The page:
A LVCF Vision in Philanthropy Award Recipient
Born in Fountain Hill, Luther Hottle graduated from Fountain Hill High School in 1948. After graduation, he worked as an office boy at The Morning Call, and he sold donuts in a local bakery. He was offered employment at Sarco Manufacturing but decided instead to work at Bethlehem Steel, where he worked as a machinist until his retirement. Luther has lived in his cozy Fountain Hill home for more than 60 years.
The Luther J. Hottle Fund at the Lehigh Valley Community Foundation was established in 1998. Grants support the assistance of the blind and visually impaired as well as the Community Foundation’s Community Partnership Fund. The Community Foundation celebrated Mr. Hottle’s commitment to the evolving needs of the Lehigh Valley by presenting him with the Vision in Philanthropy Award in 2005. In 2013, Mr. Hottle established the Lötter Family Fund in honor of his daughter and son-in-law, Linda & Etienne Lötter.
The Community Foundation presented the prestigious 50th Anniversary Vision in Philanthropy Award to Luther J. Hottle, Jr. “The Community Foundation thanks Mr. Hottle for his passion and commitment, and we are honored to present him with the 50th Anniversary Vision in Philanthropy Award,” said Bernie Story, president and CEO, Lehigh Valley Community Foundation. “We are so pleased that Mr. Hottle supported the Community Foundation’s work and funded the 50th Anniversary Reflections Paper with a grant from the Lötter Family Fund.”
Mr. Hottle doesn’t think of charitable giving in terms of legacy. Providing consistent support to local charities is what is important to him. Grants from the Hottle Fund support discretionary grantmaking at LVCF and Sights for Hope (formerly Center for Vision Loss)
Sights for Hope is dedicated to improving the lives of people with vision loss and promoting healthy vision in the community. This non-profit agency, a member of the Pennsylvania Association for the Blind, serves the residents of Lehigh, Northampton and Monroe Counties in eastern Pennsylvania, who are blind or visually impaired to lead well-adjusted, rewarding and productive lives. The programs and services available include Vision Rehabilitation, Low Vision Services, Vision Help and Community Outreach.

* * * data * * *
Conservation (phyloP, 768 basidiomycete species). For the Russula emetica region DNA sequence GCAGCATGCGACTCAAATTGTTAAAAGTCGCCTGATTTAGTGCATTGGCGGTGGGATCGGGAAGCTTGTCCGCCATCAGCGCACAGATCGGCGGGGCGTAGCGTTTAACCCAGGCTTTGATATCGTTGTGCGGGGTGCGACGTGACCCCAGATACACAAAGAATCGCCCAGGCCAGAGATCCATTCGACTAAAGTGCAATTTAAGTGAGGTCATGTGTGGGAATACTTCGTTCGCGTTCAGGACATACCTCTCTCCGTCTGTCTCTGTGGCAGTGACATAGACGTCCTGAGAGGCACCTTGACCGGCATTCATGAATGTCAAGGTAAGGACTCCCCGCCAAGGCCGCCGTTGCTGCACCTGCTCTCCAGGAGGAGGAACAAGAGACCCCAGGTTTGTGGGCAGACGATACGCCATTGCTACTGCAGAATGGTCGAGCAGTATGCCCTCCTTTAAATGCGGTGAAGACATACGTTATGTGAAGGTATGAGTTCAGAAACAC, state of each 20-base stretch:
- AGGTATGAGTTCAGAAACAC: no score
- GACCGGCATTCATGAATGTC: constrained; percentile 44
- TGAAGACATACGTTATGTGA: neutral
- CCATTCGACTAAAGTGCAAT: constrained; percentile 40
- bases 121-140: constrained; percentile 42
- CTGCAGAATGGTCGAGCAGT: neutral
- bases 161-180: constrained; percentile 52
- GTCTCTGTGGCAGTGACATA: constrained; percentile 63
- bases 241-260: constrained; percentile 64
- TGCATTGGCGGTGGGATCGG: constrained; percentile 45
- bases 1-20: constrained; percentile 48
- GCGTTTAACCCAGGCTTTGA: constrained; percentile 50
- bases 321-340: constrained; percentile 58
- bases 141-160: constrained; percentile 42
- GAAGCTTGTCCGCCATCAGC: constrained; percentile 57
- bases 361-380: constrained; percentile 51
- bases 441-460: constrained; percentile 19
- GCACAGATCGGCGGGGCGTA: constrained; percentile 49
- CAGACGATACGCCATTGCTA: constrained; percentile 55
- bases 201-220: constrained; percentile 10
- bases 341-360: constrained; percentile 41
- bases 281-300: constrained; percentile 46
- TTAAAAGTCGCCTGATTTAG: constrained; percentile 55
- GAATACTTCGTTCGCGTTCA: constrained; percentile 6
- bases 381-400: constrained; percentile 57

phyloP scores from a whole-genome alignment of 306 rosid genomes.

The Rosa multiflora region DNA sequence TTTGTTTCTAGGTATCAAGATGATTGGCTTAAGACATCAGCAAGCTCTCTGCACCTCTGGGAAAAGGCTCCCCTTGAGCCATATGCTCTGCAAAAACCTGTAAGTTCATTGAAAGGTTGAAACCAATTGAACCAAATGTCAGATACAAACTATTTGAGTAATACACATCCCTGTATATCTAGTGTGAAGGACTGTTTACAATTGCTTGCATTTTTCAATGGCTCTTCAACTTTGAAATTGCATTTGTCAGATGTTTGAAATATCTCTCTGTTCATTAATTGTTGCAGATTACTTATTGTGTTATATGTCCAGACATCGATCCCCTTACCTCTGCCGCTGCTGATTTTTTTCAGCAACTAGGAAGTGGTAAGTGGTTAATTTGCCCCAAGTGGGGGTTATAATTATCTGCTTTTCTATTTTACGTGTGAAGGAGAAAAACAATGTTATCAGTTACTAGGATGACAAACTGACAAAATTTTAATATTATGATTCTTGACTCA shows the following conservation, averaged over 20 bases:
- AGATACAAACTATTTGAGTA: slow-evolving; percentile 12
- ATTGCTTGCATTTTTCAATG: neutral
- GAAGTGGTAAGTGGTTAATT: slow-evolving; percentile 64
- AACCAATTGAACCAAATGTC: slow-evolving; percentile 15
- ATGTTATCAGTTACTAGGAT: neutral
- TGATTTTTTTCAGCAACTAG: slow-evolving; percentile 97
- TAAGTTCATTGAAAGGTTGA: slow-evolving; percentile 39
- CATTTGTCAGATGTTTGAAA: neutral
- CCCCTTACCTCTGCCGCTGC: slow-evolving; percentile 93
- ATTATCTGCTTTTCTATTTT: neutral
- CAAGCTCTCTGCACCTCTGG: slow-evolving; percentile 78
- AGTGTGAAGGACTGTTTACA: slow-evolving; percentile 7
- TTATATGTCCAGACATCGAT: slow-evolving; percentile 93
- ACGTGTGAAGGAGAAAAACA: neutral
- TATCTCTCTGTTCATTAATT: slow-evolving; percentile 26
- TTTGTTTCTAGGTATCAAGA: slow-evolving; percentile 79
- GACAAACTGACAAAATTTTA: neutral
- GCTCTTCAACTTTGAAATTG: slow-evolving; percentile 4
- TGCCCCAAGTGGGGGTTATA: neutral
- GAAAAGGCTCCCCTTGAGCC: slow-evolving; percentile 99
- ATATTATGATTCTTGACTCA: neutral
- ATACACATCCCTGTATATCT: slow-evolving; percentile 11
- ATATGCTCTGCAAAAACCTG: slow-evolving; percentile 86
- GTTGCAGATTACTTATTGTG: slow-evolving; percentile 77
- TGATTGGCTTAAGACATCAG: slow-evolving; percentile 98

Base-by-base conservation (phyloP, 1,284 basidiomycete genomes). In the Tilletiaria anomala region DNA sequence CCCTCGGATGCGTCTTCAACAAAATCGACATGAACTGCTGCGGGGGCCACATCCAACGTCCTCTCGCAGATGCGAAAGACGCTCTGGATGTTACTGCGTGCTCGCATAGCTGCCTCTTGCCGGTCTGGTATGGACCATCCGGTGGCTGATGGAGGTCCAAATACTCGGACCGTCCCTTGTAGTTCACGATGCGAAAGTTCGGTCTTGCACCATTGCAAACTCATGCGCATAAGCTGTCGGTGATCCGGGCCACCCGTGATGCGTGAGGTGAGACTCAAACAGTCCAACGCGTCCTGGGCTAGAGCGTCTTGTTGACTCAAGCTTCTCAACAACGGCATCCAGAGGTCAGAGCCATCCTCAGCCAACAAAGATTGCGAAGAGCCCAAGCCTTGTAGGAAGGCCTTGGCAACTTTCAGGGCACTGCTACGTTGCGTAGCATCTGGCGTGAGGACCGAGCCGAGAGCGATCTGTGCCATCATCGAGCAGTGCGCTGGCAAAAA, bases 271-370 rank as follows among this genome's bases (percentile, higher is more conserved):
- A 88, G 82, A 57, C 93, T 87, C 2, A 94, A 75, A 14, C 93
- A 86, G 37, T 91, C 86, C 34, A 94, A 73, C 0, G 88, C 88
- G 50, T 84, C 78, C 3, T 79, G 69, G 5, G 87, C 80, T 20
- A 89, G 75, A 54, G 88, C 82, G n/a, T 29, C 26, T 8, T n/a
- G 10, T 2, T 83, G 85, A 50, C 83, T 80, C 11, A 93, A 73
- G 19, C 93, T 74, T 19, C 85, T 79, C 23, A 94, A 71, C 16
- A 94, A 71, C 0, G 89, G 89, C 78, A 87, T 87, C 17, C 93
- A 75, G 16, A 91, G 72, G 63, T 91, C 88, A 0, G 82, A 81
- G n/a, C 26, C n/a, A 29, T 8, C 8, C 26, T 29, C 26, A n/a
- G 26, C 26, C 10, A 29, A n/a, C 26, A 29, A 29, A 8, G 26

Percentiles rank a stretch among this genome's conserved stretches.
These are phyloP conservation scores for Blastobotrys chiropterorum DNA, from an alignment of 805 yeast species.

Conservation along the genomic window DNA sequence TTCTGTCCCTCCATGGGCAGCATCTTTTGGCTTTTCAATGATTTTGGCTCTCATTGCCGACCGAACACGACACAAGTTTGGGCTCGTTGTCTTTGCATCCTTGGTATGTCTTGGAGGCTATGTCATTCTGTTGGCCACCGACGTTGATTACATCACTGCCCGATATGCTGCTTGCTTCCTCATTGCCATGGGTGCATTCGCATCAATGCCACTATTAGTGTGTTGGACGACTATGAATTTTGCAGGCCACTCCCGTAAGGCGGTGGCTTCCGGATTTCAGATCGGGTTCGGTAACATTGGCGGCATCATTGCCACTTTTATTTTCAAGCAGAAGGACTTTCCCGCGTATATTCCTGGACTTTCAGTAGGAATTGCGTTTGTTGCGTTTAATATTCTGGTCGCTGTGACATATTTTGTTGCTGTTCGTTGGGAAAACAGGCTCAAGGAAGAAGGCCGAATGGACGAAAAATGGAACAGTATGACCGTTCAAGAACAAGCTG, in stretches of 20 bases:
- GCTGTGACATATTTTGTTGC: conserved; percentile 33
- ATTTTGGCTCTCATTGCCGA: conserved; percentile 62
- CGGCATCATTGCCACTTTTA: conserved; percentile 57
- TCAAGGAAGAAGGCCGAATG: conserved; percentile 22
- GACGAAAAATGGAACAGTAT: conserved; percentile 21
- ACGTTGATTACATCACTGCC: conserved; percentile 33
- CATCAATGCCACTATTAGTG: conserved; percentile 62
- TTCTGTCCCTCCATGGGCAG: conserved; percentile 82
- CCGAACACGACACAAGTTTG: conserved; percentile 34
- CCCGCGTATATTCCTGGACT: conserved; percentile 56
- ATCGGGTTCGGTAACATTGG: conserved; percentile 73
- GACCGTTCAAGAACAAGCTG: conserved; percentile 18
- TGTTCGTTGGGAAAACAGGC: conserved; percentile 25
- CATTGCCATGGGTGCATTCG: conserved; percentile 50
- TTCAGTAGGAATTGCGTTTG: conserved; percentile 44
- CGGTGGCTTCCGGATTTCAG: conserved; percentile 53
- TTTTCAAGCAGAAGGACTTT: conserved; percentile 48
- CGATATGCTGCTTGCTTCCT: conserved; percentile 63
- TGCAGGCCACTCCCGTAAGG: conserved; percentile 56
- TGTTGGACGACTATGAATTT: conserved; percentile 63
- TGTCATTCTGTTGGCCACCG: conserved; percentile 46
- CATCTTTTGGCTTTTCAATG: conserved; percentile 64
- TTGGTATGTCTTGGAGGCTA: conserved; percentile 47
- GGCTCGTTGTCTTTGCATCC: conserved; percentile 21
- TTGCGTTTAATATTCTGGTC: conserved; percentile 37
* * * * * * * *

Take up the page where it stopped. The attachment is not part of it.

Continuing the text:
Luther passed away on February 1, 2023, at St. Luke’s Hospice. A wonderful father, grandfather, uncle, and friend, Luther loved life to the fullest and brought a smile to the face of everyone he met. He was an avid dancer and was beloved by the dance community for his sense of humor, stories, and smooth moves. Luther was a voracious reader who wanted to understand everything about the world around him. He spent endless time clipping newspaper articles for family and friends and tinkering in his well-organized cellar. Luther was a machinist at Bethlehem Steel from 1948-1990. He served in the National Guard of Pennsylvania from 1947-1951 and the US Army from 1950-1951. Luther was also a quiet philanthropist who, unbeknownst to even those who knew him best, gave generously to many organizations and non-profits. Luther is predeceased by his wife, Claire Sterner Hottle, brothers Kenneth W. Hottle and Robert P. Hottle, and sisters Dorothy Hottle Bennik, Nola (Frank) Hottle Szakal, and Annetta Hottle Colodonato. See his full obituary at: Luther Hottle Obituary (2023) – Bethlehem, PA – Legacy.
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